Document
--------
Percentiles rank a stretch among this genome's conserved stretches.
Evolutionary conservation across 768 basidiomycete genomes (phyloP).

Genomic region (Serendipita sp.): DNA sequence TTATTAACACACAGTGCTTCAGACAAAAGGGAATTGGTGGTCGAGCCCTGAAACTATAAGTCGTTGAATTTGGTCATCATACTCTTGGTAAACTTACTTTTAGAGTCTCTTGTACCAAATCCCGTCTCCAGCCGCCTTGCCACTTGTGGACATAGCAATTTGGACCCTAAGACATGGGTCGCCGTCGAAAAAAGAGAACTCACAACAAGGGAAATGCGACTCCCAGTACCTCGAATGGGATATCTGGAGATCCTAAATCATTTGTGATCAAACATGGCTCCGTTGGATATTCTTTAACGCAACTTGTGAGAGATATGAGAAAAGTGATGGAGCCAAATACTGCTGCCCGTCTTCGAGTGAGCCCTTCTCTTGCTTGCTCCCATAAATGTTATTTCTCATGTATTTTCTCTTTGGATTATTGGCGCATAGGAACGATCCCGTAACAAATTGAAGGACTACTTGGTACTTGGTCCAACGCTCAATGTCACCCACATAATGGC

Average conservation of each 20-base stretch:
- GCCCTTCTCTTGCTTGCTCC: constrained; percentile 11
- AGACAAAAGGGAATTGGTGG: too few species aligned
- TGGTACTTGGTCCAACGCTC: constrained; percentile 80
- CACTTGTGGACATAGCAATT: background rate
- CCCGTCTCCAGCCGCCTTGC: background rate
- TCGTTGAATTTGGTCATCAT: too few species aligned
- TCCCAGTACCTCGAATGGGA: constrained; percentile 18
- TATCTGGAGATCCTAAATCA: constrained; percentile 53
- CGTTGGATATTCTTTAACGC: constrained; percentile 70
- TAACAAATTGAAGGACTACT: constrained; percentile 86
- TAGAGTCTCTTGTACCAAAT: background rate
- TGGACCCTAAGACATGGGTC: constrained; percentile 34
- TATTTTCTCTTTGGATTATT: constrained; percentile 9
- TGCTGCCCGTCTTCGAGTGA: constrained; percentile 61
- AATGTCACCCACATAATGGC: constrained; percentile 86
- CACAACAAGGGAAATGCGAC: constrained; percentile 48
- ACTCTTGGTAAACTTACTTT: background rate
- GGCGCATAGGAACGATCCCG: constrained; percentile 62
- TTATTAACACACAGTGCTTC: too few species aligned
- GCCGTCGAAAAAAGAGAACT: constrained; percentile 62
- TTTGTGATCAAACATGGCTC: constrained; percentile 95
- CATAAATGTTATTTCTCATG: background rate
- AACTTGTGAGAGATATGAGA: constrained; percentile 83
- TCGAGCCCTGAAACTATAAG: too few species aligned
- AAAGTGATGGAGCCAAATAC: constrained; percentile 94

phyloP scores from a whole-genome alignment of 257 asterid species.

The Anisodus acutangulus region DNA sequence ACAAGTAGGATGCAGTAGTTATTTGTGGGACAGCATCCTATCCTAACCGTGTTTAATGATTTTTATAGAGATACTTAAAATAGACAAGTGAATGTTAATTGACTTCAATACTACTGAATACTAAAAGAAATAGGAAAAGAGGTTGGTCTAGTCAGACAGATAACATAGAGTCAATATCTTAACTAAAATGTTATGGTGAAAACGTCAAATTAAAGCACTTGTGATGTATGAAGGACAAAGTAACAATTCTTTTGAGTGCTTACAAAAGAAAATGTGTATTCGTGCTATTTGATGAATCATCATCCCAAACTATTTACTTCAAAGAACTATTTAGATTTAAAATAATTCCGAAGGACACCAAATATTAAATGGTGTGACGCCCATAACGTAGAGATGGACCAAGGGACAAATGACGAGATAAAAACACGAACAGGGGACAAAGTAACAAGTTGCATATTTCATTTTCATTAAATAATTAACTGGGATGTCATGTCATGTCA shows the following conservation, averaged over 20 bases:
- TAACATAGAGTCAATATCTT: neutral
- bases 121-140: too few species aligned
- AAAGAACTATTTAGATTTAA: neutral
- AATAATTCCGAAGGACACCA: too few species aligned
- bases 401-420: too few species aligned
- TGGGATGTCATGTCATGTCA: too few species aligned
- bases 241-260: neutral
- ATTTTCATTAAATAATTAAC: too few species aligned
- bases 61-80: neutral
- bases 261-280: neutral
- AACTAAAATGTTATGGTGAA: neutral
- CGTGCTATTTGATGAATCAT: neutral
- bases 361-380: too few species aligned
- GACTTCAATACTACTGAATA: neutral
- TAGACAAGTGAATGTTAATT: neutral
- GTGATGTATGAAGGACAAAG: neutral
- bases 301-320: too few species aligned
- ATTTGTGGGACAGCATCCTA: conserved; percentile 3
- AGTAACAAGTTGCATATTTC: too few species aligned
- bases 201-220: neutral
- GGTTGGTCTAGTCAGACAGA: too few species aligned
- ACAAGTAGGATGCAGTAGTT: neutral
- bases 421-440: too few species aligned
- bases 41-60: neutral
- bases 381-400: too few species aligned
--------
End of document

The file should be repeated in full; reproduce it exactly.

Percentiles rank a stretch among this genome's conserved stretches.
Evolutionary conservation across 768 basidiomycete genomes (phyloP).

Genomic region (Serendipita sp.): DNA sequence TTATTAACACACAGTGCTTCAGACAAAAGGGAATTGGTGGTCGAGCCCTGAAACTATAAGTCGTTGAATTTGGTCATCATACTCTTGGTAAACTTACTTTTAGAGTCTCTTGTACCAAATCCCGTCTCCAGCCGCCTTGCCACTTGTGGACATAGCAATTTGGACCCTAAGACATGGGTCGCCGTCGAAAAAAGAGAACTCACAACAAGGGAAATGCGACTCCCAGTACCTCGAATGGGATATCTGGAGATCCTAAATCATTTGTGATCAAACATGGCTCCGTTGGATATTCTTTAACGCAACTTGTGAGAGATATGAGAAAAGTGATGGAGCCAAATACTGCTGCCCGTCTTCGAGTGAGCCCTTCTCTTGCTTGCTCCCATAAATGTTATTTCTCATGTATTTTCTCTTTGGATTATTGGCGCATAGGAACGATCCCGTAACAAATTGAAGGACTACTTGGTACTTGGTCCAACGCTCAATGTCACCCACATAATGGC

Average conservation of each 20-base stretch:
- GCCCTTCTCTTGCTTGCTCC: constrained; percentile 11
- AGACAAAAGGGAATTGGTGG: too few species aligned
- TGGTACTTGGTCCAACGCTC: constrained; percentile 80
- CACTTGTGGACATAGCAATT: background rate
- CCCGTCTCCAGCCGCCTTGC: background rate
- TCGTTGAATTTGGTCATCAT: too few species aligned
- TCCCAGTACCTCGAATGGGA: constrained; percentile 18
- TATCTGGAGATCCTAAATCA: constrained; percentile 53
- CGTTGGATATTCTTTAACGC: constrained; percentile 70
- TAACAAATTGAAGGACTACT: constrained; percentile 86
- TAGAGTCTCTTGTACCAAAT: background rate
- TGGACCCTAAGACATGGGTC: constrained; percentile 34
- TATTTTCTCTTTGGATTATT: constrained; percentile 9
- TGCTGCCCGTCTTCGAGTGA: constrained; percentile 61
- AATGTCACCCACATAATGGC: constrained; percentile 86
- CACAACAAGGGAAATGCGAC: constrained; percentile 48
- ACTCTTGGTAAACTTACTTT: background rate
- GGCGCATAGGAACGATCCCG: constrained; percentile 62
- TTATTAACACACAGTGCTTC: too few species aligned
- GCCGTCGAAAAAAGAGAACT: constrained; percentile 62
- TTTGTGATCAAACATGGCTC: constrained; percentile 95
- CATAAATGTTATTTCTCATG: background rate
- AACTTGTGAGAGATATGAGA: constrained; percentile 83
- TCGAGCCCTGAAACTATAAG: too few species aligned
- AAAGTGATGGAGCCAAATAC: constrained; percentile 94

phyloP scores from a whole-genome alignment of 257 asterid species.

The Anisodus acutangulus region DNA sequence ACAAGTAGGATGCAGTAGTTATTTGTGGGACAGCATCCTATCCTAACCGTGTTTAATGATTTTTATAGAGATACTTAAAATAGACAAGTGAATGTTAATTGACTTCAATACTACTGAATACTAAAAGAAATAGGAAAAGAGGTTGGTCTAGTCAGACAGATAACATAGAGTCAATATCTTAACTAAAATGTTATGGTGAAAACGTCAAATTAAAGCACTTGTGATGTATGAAGGACAAAGTAACAATTCTTTTGAGTGCTTACAAAAGAAAATGTGTATTCGTGCTATTTGATGAATCATCATCCCAAACTATTTACTTCAAAGAACTATTTAGATTTAAAATAATTCCGAAGGACACCAAATATTAAATGGTGTGACGCCCATAACGTAGAGATGGACCAAGGGACAAATGACGAGATAAAAACACGAACAGGGGACAAAGTAACAAGTTGCATATTTCATTTTCATTAAATAATTAACTGGGATGTCATGTCATGTCA shows the following conservation, averaged over 20 bases:
- TAACATAGAGTCAATATCTT: neutral
- bases 121-140: too few species aligned
- AAAGAACTATTTAGATTTAA: neutral
- AATAATTCCGAAGGACACCA: too few species aligned
- bases 401-420: too few species aligned
- TGGGATGTCATGTCATGTCA: too few species aligned
- bases 241-260: neutral
- ATTTTCATTAAATAATTAAC: too few species aligned
- bases 61-80: neutral
- bases 261-280: neutral
- AACTAAAATGTTATGGTGAA: neutral
- CGTGCTATTTGATGAATCAT: neutral
- bases 361-380: too few species aligned
- GACTTCAATACTACTGAATA: neutral
- TAGACAAGTGAATGTTAATT: neutral
- GTGATGTATGAAGGACAAAG: neutral
- bases 301-320: too few species aligned
- ATTTGTGGGACAGCATCCTA: conserved; percentile 3
- AGTAACAAGTTGCATATTTC: too few species aligned
- bases 201-220: neutral
- GGTTGGTCTAGTCAGACAGA: too few species aligned
- ACAAGTAGGATGCAGTAGTT: neutral
- bases 421-440: too few species aligned
- bases 41-60: neutral
- bases 381-400: too few species aligned